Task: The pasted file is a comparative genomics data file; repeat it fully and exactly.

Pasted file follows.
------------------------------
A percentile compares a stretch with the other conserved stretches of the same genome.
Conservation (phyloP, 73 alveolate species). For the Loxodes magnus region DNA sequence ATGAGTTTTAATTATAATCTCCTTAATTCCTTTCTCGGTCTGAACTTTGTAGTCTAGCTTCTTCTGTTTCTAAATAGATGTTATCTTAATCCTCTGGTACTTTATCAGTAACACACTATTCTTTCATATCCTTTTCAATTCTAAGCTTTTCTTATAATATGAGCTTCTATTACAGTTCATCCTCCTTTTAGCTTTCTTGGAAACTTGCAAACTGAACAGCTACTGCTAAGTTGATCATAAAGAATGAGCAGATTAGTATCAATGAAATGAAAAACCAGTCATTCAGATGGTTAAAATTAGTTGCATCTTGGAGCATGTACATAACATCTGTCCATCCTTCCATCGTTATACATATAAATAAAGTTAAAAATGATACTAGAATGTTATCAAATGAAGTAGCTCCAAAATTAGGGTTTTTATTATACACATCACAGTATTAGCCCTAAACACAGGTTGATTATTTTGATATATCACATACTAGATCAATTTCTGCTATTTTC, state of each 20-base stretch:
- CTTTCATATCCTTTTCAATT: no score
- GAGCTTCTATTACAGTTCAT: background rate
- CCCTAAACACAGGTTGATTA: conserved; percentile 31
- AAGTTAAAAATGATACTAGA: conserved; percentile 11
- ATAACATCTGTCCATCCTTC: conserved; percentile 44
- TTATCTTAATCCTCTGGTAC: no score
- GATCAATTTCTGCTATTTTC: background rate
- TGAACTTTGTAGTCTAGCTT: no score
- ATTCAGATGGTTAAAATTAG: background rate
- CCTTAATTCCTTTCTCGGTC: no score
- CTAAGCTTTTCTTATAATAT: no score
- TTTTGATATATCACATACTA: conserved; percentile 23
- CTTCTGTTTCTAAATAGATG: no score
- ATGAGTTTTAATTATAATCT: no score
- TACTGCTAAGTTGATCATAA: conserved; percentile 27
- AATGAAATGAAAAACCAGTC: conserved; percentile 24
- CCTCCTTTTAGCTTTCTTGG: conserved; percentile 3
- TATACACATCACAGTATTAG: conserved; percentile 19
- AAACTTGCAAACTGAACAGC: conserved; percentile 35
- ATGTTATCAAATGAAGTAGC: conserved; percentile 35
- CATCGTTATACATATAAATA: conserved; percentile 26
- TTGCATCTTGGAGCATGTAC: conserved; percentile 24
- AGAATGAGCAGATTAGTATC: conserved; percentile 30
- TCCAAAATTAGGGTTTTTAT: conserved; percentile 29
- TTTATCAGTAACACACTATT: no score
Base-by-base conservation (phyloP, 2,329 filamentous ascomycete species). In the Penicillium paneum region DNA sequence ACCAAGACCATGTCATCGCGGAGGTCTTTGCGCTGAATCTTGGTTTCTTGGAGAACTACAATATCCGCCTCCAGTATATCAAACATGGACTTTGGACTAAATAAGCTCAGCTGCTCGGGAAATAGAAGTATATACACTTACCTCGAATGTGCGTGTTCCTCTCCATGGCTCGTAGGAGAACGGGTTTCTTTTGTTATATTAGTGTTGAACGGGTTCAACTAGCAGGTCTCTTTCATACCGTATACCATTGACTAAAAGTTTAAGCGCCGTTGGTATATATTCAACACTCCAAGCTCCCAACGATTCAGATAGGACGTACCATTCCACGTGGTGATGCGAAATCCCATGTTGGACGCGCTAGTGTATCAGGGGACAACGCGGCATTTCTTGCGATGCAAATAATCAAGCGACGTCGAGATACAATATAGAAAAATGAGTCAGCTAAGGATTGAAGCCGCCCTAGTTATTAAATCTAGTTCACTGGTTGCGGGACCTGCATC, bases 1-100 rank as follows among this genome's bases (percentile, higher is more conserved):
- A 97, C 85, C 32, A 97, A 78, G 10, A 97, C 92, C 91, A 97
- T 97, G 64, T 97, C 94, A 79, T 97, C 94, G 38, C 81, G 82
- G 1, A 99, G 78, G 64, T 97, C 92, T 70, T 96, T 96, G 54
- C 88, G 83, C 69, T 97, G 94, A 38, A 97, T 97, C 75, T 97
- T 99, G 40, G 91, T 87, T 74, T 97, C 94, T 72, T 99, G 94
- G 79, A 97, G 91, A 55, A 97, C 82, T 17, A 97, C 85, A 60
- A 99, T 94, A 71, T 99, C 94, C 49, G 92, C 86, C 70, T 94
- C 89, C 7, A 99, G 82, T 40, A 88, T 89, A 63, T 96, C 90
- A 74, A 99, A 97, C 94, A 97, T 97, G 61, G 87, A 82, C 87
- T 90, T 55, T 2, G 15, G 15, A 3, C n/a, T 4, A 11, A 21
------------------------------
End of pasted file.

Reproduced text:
A percentile compares a stretch with the other conserved stretches of the same genome.
Conservation (phyloP, 73 alveolate species). For the Loxodes magnus region DNA sequence ATGAGTTTTAATTATAATCTCCTTAATTCCTTTCTCGGTCTGAACTTTGTAGTCTAGCTTCTTCTGTTTCTAAATAGATGTTATCTTAATCCTCTGGTACTTTATCAGTAACACACTATTCTTTCATATCCTTTTCAATTCTAAGCTTTTCTTATAATATGAGCTTCTATTACAGTTCATCCTCCTTTTAGCTTTCTTGGAAACTTGCAAACTGAACAGCTACTGCTAAGTTGATCATAAAGAATGAGCAGATTAGTATCAATGAAATGAAAAACCAGTCATTCAGATGGTTAAAATTAGTTGCATCTTGGAGCATGTACATAACATCTGTCCATCCTTCCATCGTTATACATATAAATAAAGTTAAAAATGATACTAGAATGTTATCAAATGAAGTAGCTCCAAAATTAGGGTTTTTATTATACACATCACAGTATTAGCCCTAAACACAGGTTGATTATTTTGATATATCACATACTAGATCAATTTCTGCTATTTTC, state of each 20-base stretch:
- CTTTCATATCCTTTTCAATT: no score
- GAGCTTCTATTACAGTTCAT: background rate
- CCCTAAACACAGGTTGATTA: conserved; percentile 31
- AAGTTAAAAATGATACTAGA: conserved; percentile 11
- ATAACATCTGTCCATCCTTC: conserved; percentile 44
- TTATCTTAATCCTCTGGTAC: no score
- GATCAATTTCTGCTATTTTC: background rate
- TGAACTTTGTAGTCTAGCTT: no score
- ATTCAGATGGTTAAAATTAG: background rate
- CCTTAATTCCTTTCTCGGTC: no score
- CTAAGCTTTTCTTATAATAT: no score
- TTTTGATATATCACATACTA: conserved; percentile 23
- CTTCTGTTTCTAAATAGATG: no score
- ATGAGTTTTAATTATAATCT: no score
- TACTGCTAAGTTGATCATAA: conserved; percentile 27
- AATGAAATGAAAAACCAGTC: conserved; percentile 24
- CCTCCTTTTAGCTTTCTTGG: conserved; percentile 3
- TATACACATCACAGTATTAG: conserved; percentile 19
- AAACTTGCAAACTGAACAGC: conserved; percentile 35
- ATGTTATCAAATGAAGTAGC: conserved; percentile 35
- CATCGTTATACATATAAATA: conserved; percentile 26
- TTGCATCTTGGAGCATGTAC: conserved; percentile 24
- AGAATGAGCAGATTAGTATC: conserved; percentile 30
- TCCAAAATTAGGGTTTTTAT: conserved; percentile 29
- TTTATCAGTAACACACTATT: no score
Base-by-base conservation (phyloP, 2,329 filamentous ascomycete species). In the Penicillium paneum region DNA sequence ACCAAGACCATGTCATCGCGGAGGTCTTTGCGCTGAATCTTGGTTTCTTGGAGAACTACAATATCCGCCTCCAGTATATCAAACATGGACTTTGGACTAAATAAGCTCAGCTGCTCGGGAAATAGAAGTATATACACTTACCTCGAATGTGCGTGTTCCTCTCCATGGCTCGTAGGAGAACGGGTTTCTTTTGTTATATTAGTGTTGAACGGGTTCAACTAGCAGGTCTCTTTCATACCGTATACCATTGACTAAAAGTTTAAGCGCCGTTGGTATATATTCAACACTCCAAGCTCCCAACGATTCAGATAGGACGTACCATTCCACGTGGTGATGCGAAATCCCATGTTGGACGCGCTAGTGTATCAGGGGACAACGCGGCATTTCTTGCGATGCAAATAATCAAGCGACGTCGAGATACAATATAGAAAAATGAGTCAGCTAAGGATTGAAGCCGCCCTAGTTATTAAATCTAGTTCACTGGTTGCGGGACCTGCATC, bases 1-100 rank as follows among this genome's bases (percentile, higher is more conserved):
- A 97, C 85, C 32, A 97, A 78, G 10, A 97, C 92, C 91, A 97
- T 97, G 64, T 97, C 94, A 79, T 97, C 94, G 38, C 81, G 82
- G 1, A 99, G 78, G 64, T 97, C 92, T 70, T 96, T 96, G 54
- C 88, G 83, C 69, T 97, G 94, A 38, A 97, T 97, C 75, T 97
- T 99, G 40, G 91, T 87, T 74, T 97, C 94, T 72, T 99, G 94
- G 79, A 97, G 91, A 55, A 97, C 82, T 17, A 97, C 85, A 60
- A 99, T 94, A 71, T 99, C 94, C 49, G 92, C 86, C 70, T 94
- C 89, C 7, A 99, G 82, T 40, A 88, T 89, A 63, T 96, C 90
- A 74, A 99, A 97, C 94, A 97, T 97, G 61, G 87, A 82, C 87
- T 90, T 55, T 2, G 15, G 15, A 3, C n/a, T 4, A 11, A 21